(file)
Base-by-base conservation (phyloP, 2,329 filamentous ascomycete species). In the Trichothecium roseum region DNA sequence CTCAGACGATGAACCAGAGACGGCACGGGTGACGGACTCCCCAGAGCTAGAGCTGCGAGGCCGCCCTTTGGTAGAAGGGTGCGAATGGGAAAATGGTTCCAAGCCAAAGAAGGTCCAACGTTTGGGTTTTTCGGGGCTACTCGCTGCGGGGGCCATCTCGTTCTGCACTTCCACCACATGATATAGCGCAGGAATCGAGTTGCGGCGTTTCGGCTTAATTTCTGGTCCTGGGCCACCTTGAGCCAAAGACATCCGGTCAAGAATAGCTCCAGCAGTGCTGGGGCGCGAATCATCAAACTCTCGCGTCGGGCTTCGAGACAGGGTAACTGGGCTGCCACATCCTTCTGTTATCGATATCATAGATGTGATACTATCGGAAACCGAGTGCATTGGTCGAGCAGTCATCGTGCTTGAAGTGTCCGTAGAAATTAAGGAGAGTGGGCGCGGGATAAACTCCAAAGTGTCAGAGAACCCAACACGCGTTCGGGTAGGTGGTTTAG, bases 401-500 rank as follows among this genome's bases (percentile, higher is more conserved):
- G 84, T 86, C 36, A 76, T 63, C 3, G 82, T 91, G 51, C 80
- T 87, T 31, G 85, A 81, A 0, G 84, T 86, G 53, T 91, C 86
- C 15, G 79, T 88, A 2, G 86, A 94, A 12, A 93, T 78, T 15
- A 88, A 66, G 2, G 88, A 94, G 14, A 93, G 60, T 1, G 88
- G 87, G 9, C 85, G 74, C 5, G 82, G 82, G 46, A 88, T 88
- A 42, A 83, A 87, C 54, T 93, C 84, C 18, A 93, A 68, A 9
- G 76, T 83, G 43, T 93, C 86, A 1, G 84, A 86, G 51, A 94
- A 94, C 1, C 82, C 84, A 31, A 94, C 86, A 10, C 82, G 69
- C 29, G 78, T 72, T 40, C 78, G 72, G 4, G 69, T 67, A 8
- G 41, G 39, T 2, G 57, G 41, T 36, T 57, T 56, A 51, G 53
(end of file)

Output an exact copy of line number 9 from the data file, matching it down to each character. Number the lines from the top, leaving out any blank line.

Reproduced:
- A 94, C 1, C 82, C 84, A 31, A 94, C 86, A 10, C 82, G 69